All 5 sailors rescued from mid-Atlantic after violent storm
Tea and scones with clotted cream for skipper rescued by Queen Mary 2
Five people aboard three sailing boats that were stranded after encountering hurricane-force winds during a transatlantic race on Friday have been rescued.
The sailboats were part of the Royal Western Yacht Club's Original Single-Handed Transatlantic Race and the Two-Handed Transatlantic Race, but they ran into stormy weather early Friday morning about 1,600 kilometres off Newfoundland.
Crews were facing seas swelling 15 metres high and "winds howling up to 130 kilometres an hour," said Capt. Marc Saucier, air coordinator of the Joint Rescue Coordination Centre in Halifax.
Despite the storm and damage to the boats, he said no one was hurt beyond cuts and bruises.
"It's a great day because five people in the end were rescued from a pretty dire situation. They're all safe, they're all going to be able to get home to their families and loved ones," Saucier said.
Ships, aircraft responded
A fourth sailboat that was previously in distress is still being monitored as it returns to the Azores, he added.
He said the sailboats that were taking on water will be lost.
"Those vessels have been abandoned at sea and most of them will most likely disappear below the surface of the water eventually," Saucier said.
An oil and gas supply ship, a tugboat and the U.K. ocean liner Queen Mary 2 all helped with the rescue, which was organized out of Halifax.
Thanks to Dave Ashley who is aboard Queen Mary 2 now watching rescue efforts to the yacht that is in distress -Rob- <a href="https://t.co/m4C53U1ioq">pic.twitter.com/m4C53U1ioq</a>—@RMSQueenMary2
Rescue by cruise ship
The Tamarind, a British boat, was severely damaged in the storm.
The Queen Mary 2 was about 200 nautical miles (370 kilometres) north of the sailboat when the crew got a phone call from the U.K. coast guard saying that it was in need of assistance.
The massive vessel arrived at about 10 a.m. Saturday and lowered its rescue boat alongside the yacht shortly afterwards, said Queen Mary 2 Capt. Chris Wells.
"I think he had a difficult night," Wells said of the skipper. "Around 10 metre seas is very high in a small boat like that. The windows were stove in, he had water in the boat and he had no steering."
The skipper has had an opportunity to phone his wife and change into dry clothes, Wells said, adding that he invited him to partake of the cruise liner's afternoon tea with "a nice cup of tea, some cakes, some sandwiches and proper scones with clotted cream and strawberry jam."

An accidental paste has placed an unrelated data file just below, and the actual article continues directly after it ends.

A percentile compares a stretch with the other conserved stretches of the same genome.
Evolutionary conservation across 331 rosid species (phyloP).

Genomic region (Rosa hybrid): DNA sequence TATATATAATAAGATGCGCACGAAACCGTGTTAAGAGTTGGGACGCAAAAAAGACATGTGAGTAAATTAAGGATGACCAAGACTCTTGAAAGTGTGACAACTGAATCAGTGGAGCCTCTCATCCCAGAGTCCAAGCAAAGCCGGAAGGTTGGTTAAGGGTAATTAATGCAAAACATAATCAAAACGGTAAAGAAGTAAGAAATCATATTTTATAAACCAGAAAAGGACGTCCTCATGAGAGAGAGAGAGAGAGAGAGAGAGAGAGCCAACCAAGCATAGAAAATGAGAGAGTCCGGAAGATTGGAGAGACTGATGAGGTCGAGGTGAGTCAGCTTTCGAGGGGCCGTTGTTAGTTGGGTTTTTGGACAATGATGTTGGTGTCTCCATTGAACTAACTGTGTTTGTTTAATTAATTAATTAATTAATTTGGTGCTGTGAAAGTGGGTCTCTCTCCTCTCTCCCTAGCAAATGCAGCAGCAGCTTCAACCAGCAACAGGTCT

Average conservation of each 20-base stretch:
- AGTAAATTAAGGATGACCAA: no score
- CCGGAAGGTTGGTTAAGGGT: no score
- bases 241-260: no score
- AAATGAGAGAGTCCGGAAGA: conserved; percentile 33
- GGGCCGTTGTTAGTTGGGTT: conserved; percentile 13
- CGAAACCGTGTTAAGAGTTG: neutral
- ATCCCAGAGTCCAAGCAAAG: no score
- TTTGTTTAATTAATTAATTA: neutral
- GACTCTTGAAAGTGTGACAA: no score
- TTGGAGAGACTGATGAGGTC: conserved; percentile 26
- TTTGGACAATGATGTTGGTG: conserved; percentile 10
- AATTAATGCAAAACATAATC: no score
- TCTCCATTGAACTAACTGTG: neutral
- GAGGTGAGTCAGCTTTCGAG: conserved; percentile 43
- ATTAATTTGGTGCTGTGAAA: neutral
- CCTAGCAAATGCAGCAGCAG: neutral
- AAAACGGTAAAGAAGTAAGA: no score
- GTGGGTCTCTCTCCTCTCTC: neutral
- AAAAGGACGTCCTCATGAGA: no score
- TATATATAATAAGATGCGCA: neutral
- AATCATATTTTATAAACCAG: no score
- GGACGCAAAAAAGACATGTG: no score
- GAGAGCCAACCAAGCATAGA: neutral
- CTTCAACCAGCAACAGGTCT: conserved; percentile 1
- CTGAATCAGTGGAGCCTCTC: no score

"He's very, very grateful that he is on board and I think he will have a much more comfortable ride to Halifax on board Queen Mary 2 than he would have done on his 38-foot yacht," Wells said.
The Queen Mary 2 is now heading to Halifax.
On Saturday the Bulgarian boat Furia issued a new emergency call and was taking on water about 250 nautical miles (460 kilometres) from St. John's, N.L.
The two crew members were rescued by the oil and gas supply ship Thor Magni, said Saucier. It is now heading to Newfoundland.
The Dutch sailboat Happy lost its mast and both crew members were rescued by the commercial tug ALP Forward, Saucier said.
Two other British sailboats that were damaged, the Harmonii and the Suomi Kudu, were able to leave the storm area under their own power after damage to the mainsails, according to the race's blog.
The Royal Canadian Air Force dispatched two Hercules aircraft and a CP-140 Aurora from 14 Wing Greenwood in Nova Scotia and Cormorant helicopter from Gander, N.L., to help with rescue efforts.
One of the Hercules flew over the Tamarind, staying in contact with the skipper. The aircraft provided the rescue's "eyes on scene," Saucier said.
Two Canadian coast guard vessels responded and the Royal Canadian Navy sent HMCS Charlottetown to the area, but the ship was called off when the rescues were completed, he said.
A Hercules from the U.K. and a Portuguese Air Force P-3 Orion from the Azores also flew to the area.
Stormy weather reported
Weather conditions in the area at the time of the distress calls were reported as stormy with hurricane-force winds between 90 and 130 km/h and seas of 10 to 15 metres.
John Lewis, the race's director, said there's not much sailors can do when they're facing such conditions.
"You've obviously got to reduce sail area, you put out a drogue, which stops the boat going very fast — it's a kind of a sea anchor — and you sit down and hunker out."
The race, which began on May 29, takes sailors from Plymouth in southwest England to Newport, R.I.
With files from Carolyn Ray